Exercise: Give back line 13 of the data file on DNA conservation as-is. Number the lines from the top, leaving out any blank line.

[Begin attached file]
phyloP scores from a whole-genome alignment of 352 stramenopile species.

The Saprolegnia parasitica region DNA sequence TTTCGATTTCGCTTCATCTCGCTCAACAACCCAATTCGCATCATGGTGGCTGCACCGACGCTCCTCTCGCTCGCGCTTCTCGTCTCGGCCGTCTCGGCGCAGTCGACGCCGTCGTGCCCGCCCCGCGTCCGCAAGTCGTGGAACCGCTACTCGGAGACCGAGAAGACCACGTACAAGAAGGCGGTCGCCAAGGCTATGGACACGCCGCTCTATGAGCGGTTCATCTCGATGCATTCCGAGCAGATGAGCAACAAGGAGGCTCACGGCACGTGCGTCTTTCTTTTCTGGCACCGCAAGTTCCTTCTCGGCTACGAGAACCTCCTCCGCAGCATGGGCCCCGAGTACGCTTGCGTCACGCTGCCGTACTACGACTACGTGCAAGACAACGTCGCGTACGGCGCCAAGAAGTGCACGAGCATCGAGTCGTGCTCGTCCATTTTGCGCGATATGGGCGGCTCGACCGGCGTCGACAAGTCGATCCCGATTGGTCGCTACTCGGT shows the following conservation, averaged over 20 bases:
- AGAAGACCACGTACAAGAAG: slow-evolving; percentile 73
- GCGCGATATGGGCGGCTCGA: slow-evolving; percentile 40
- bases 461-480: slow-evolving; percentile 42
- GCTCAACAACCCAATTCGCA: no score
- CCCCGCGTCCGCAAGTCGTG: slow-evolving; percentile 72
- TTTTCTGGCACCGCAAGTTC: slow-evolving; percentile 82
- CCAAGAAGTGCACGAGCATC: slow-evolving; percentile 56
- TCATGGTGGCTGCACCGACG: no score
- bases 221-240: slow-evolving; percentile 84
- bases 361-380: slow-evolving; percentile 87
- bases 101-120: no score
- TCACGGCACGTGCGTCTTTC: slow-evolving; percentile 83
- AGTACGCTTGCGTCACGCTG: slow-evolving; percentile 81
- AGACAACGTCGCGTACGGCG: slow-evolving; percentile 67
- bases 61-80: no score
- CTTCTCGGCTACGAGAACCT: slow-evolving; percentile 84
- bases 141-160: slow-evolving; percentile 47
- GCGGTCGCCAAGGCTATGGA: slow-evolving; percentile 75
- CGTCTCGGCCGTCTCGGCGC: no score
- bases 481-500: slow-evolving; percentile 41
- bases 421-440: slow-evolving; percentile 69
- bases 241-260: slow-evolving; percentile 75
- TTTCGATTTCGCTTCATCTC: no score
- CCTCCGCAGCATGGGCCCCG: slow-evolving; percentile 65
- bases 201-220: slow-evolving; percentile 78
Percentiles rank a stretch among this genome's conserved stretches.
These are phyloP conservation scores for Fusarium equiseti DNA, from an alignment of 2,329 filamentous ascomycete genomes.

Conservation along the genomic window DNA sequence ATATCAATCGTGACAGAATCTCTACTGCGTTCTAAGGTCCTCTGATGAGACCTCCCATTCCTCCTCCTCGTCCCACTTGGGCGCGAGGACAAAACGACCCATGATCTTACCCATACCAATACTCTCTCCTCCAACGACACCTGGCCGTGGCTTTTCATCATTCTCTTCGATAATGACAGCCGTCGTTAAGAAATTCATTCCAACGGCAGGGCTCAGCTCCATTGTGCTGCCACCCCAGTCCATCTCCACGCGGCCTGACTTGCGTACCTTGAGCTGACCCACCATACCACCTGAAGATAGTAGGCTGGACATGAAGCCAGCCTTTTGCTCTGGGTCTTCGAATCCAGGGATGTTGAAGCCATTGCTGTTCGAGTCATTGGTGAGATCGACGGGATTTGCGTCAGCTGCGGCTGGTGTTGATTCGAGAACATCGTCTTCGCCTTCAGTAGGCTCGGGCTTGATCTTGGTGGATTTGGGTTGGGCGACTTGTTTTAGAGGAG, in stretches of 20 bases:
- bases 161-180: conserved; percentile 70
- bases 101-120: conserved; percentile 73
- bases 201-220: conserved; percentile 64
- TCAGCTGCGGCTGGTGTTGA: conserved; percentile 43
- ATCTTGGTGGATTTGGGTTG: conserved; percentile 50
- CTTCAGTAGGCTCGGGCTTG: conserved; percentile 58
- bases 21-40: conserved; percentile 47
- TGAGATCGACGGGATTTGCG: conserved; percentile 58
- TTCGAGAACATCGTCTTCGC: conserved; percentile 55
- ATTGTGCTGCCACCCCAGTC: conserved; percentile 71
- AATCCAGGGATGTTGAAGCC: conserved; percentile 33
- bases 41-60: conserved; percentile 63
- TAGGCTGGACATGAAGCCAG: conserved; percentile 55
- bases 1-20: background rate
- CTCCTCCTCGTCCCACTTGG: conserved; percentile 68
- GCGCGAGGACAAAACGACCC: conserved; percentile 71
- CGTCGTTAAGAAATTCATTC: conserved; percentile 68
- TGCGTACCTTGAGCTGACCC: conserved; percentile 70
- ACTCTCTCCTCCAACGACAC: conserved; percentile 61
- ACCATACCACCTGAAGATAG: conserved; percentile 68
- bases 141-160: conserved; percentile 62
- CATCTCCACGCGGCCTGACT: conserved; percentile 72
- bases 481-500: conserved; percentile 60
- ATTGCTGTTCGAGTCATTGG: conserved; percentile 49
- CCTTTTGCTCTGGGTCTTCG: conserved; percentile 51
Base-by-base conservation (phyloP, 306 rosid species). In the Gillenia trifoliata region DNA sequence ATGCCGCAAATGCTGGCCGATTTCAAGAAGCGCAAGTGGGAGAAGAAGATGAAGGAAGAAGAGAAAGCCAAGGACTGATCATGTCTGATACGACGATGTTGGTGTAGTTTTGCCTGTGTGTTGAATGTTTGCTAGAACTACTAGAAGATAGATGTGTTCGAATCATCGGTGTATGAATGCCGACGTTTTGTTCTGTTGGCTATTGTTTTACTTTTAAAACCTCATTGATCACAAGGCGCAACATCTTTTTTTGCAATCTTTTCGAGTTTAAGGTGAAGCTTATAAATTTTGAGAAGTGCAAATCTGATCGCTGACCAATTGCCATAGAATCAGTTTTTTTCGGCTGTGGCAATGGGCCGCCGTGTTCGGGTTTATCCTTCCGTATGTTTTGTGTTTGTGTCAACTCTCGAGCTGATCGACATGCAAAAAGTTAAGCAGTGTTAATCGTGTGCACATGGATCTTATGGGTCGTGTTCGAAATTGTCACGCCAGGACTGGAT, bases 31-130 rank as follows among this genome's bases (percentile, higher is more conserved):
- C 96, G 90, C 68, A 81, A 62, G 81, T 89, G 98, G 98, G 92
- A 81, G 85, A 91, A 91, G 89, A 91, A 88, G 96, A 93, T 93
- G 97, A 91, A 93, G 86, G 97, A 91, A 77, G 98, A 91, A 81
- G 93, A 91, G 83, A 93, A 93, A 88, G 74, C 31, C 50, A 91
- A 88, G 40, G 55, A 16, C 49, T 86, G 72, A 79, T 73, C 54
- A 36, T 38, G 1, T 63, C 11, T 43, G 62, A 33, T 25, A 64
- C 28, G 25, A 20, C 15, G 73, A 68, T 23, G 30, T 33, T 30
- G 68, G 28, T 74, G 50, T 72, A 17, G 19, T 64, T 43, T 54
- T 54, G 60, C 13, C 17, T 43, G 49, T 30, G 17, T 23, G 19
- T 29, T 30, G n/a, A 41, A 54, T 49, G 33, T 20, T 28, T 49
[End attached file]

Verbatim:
- bases 101-120: no score